Agricultural commodities 'primed for a bounce'
The extent of the liquidation in agricultural commodities has left them "primed for a bounce", with corn and soybeans looking particularly strong prospects, but cocoa and wheat among the least promising.
The "significant sell-off" in farm commodity prices since late August has meant that "a number of agri prices have now fallen below fair value", Rabobank analysts said.
The extent of the liquidation is evident in cut of more than 510,000 lots in five weeks in speculators' net long position in agricultural commodity futures, leaving it "dislocated from average levels".
Meanwhile, commercial buyers have been "capitalising on" lower prices, increasing their position by nearly 600,000 lots in three weeks.
"On this evidence we see support… for most of the agri complex if prices move lower once again and positive margins are locked in," the bank said.
"Agri markets are primed for a bounce."
'The most upside'
The bank, while cutting near-term price forecasts pretty much across the complex to reflect the sell-off, lifted estimates for futures of some crops for later in 2012.
Corn futures offered "the most upside", and looked set to average $7.00 a bushel in the first three months of next year, as measured by Chicago's near-term contract. The current near-term lot, for December delivery, stood at $6.59 a bushel On Monday.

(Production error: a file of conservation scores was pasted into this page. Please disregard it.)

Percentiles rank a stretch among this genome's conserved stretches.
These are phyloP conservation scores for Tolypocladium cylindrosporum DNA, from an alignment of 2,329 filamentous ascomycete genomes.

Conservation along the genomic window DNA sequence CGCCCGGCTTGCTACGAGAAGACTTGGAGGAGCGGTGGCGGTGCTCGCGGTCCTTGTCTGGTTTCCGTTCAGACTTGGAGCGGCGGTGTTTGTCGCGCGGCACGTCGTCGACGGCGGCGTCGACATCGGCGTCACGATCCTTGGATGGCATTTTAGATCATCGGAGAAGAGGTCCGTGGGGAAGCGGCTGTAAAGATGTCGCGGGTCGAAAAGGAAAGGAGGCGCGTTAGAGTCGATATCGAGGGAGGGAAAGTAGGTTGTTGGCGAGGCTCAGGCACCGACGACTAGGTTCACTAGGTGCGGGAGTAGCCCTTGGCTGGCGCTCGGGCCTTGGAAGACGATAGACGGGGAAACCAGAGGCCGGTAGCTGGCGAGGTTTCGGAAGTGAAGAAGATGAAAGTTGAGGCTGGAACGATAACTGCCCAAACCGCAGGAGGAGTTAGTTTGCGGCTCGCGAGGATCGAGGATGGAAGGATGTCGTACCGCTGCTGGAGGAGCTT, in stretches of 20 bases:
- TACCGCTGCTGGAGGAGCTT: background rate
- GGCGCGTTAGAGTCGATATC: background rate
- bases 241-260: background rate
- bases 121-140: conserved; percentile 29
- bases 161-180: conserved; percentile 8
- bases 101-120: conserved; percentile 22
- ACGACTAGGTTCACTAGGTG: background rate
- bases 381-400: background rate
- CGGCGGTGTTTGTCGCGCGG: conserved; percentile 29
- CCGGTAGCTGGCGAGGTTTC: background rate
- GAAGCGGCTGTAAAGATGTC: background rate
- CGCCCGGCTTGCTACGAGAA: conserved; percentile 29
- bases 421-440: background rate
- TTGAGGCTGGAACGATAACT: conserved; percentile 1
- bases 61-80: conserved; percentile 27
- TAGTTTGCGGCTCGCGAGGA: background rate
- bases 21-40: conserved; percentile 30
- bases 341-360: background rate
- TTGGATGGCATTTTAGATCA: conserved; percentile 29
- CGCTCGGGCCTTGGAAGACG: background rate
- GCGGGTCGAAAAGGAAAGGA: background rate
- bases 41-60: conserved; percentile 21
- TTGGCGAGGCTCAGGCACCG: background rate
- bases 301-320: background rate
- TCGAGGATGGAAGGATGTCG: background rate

The bank lifted to 5.1bn bushels its estimate for corn use by US biofuels plants in 2011-12, 100m bushels above the official US forecast, estimating ethanol producer margins at a two-year high of $0.49 per gallon.
However, soybean futures "must outperform Chicago corn in the early months of 2012" to encourage northern hemisphere sowings of the oilseed.
Furthermore, the ability of soybean futures to remain above $12 a bushel, despite a sell-off by speculators, "is a clear indicator of fair value," the bank said.
'Further correction expected'
Wheat looked set to "continue underperforming relative to the rest of the grains and oilseeds complex", weighed down Russia's cut-price exports and a world harvest now forecast by the US Department of Agriculture as the third-largest on record.
Indeed, Rabobank hiked its own estimate for the harvest in Australia, the southern hemisphere's biggest exporter of the grain, from 24m tonnes to 25.7m tonnes thanks to "substantial rainfall throughout September".
The bank also cut estimates for cocoa futures heading into 2012, with "further correction expected… due to harvest pressure and continued weakness in demand".
While Europe's July-to-September cocoa grind hit a record high of 377,400 tonnes, this data had been "skewed" by a knock-on effect from the turmoil in the Ivory Coast, the top producing country, earlier this year, which "shuttered capacity".
Soft cocoa butter prices, and "recent weakness" in cocoa powder prices in Europe and the US had "likely put processing margins near negative".